Ceramatec have created the disk, which can hold up to 20-kilowatt hours
A small disc could be the solution for the efficient and cheap storage of the sun’s energy. A Utah-based company has found a new way to store solar energy – in a small ceramic disk which can store more power for less. Researchers at Ceramatec have created the disk, which can hold up to 20-kilowatt hours, enough to power an entire house for a large portion of the day.
The new battery runs on sodium-sulfur — a composition that typically operates at greater than 600°F. “Sodium-sulfur is more energetic than lead-acid, so if you can somehow get it to a lower temperature, it would be valuable for residential use”, Ralph Brodd, an independent energy conversion consultant, says.
Ceramatec’s new battery runs at less than 200°F. The secret is a thin ceramic membrane that is sandwiched between the sodium and sulfur. Only positive sodium ions can pass through, leaving electrons to create a useful electrical current.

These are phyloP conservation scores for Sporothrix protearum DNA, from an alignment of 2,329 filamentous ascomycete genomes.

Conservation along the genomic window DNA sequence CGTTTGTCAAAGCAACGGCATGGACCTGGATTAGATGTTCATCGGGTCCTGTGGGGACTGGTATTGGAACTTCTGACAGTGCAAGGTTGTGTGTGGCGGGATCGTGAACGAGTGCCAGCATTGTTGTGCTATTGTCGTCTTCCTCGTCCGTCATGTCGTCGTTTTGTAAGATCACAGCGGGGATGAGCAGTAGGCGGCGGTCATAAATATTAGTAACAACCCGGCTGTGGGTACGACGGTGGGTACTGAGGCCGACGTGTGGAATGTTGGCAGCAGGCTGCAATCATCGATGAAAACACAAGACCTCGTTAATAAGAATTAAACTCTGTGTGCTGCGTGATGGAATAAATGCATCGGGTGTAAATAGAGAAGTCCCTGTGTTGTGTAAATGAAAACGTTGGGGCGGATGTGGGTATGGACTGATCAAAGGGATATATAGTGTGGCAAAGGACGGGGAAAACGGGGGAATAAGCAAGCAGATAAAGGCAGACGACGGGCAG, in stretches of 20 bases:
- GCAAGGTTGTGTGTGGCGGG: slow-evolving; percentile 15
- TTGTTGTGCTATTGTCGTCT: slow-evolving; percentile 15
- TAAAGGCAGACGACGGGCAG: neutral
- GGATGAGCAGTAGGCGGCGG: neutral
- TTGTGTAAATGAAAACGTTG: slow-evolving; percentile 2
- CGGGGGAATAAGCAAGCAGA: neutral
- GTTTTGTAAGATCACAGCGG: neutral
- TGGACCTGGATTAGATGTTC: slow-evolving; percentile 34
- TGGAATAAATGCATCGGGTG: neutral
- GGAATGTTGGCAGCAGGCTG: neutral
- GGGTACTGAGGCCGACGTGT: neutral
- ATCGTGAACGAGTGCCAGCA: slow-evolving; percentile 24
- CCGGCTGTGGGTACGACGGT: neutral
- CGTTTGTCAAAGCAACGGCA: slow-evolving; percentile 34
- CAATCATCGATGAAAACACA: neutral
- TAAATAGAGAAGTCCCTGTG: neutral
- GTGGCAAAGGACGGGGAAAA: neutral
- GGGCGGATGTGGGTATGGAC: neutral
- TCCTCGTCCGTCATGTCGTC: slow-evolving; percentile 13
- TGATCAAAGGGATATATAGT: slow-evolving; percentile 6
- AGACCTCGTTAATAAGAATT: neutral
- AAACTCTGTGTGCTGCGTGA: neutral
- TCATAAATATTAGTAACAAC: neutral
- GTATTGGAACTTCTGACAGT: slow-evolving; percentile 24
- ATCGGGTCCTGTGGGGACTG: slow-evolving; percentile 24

Ceramatec says that batteries will be ready for market testing in 2011, and will sell for about $2000. The disk has not yet been manufactured for residential use, but the creators have spoken optimistically about the possibility.
The convergence of two key technologies — solar power and deep-storage batteries — has profound implications for oil-strapped the US.
“These batteries switch the whole dialogue to renewables,” said Daniel Nocera, professor of energy at the Massachusetts Institute of Technology who sits on Ceramatec’s advisory board. “They will turn us away from dumb technology, circa 1900 — a 110-year-old approach — and turn us forward.”